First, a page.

2. Zein polymer blend. Fully utilizing the co-products of industrial corn processing will have a beneficial impact on this large sector of our economy. Corn protein, zein, is one of the main potential co-products from corn processing. Historically, articles made using zein had deficient strength (breaks too easily) and solvent resistance (water turns articles into gum). It has been found by the polymer industry, that blending two polymers may provide a product with an improved balance of properties; at times the blends have deficient properties. There are very few examples of blends of zein where properties are improved. ARS Plant Polymer Unit scientists at the National Center for Agricultural Utilization Research in Peoria, IL, found that nylon-6 (commercially produced in billions of pounds) and zein form compatible blends. Surprisingly, incorporating small amounts of nylon-6 (2-8%) into zein provide films with improved strength. In addition, solvent resistance of the films is improved. Solutions of nylon-6/zein can be used to make small diameter fibers that have improved solvent resistance as well. These films could be used as industrial coatings such as in the paint or paper industries. Successful scale-up and transfer of this technology will have a very large beneficial impact on the bio-ethanol industry.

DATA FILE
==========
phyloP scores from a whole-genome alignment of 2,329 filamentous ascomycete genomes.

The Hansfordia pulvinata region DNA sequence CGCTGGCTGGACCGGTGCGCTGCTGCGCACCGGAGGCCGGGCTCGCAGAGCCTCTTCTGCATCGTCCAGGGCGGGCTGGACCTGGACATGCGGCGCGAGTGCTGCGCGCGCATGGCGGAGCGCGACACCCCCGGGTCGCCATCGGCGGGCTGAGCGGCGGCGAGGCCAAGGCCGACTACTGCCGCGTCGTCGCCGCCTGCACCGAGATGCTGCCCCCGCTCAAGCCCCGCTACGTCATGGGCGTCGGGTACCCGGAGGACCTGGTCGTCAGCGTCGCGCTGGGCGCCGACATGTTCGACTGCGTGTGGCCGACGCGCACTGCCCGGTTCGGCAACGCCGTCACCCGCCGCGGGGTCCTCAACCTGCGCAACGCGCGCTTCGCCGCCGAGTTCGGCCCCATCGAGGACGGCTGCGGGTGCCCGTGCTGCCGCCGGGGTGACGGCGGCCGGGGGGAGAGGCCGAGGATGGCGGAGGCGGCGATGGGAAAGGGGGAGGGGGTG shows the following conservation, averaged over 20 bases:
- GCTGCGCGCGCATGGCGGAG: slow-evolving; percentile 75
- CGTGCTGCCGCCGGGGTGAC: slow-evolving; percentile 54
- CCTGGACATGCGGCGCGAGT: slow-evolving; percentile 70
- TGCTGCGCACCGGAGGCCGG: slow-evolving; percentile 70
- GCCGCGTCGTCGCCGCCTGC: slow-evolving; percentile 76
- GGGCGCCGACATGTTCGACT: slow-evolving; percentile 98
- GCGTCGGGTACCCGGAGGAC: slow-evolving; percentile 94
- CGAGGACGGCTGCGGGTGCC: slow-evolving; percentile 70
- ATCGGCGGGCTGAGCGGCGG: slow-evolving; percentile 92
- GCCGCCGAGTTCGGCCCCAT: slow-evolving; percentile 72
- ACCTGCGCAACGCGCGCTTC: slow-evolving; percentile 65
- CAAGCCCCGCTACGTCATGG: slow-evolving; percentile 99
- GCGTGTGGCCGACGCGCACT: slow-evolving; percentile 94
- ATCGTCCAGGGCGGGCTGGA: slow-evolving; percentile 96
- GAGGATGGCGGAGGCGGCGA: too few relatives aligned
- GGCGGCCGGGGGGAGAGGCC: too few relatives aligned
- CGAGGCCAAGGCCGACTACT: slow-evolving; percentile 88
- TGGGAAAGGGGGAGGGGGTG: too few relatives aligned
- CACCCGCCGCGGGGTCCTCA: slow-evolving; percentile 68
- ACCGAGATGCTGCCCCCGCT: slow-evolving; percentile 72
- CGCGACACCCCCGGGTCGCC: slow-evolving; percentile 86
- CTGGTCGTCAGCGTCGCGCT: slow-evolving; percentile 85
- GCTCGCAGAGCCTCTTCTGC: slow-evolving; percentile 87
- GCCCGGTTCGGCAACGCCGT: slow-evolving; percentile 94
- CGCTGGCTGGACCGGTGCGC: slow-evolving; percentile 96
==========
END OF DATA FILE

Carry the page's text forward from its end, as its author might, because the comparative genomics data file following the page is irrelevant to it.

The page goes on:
Selling, G.W. 2010. The effect of extrusion processing on zein. Polymer Degradation and Stability. 95(12):2241-2249. Available: http://dx.doi.org/10.1016/j.polymdegradstab.2010.09/013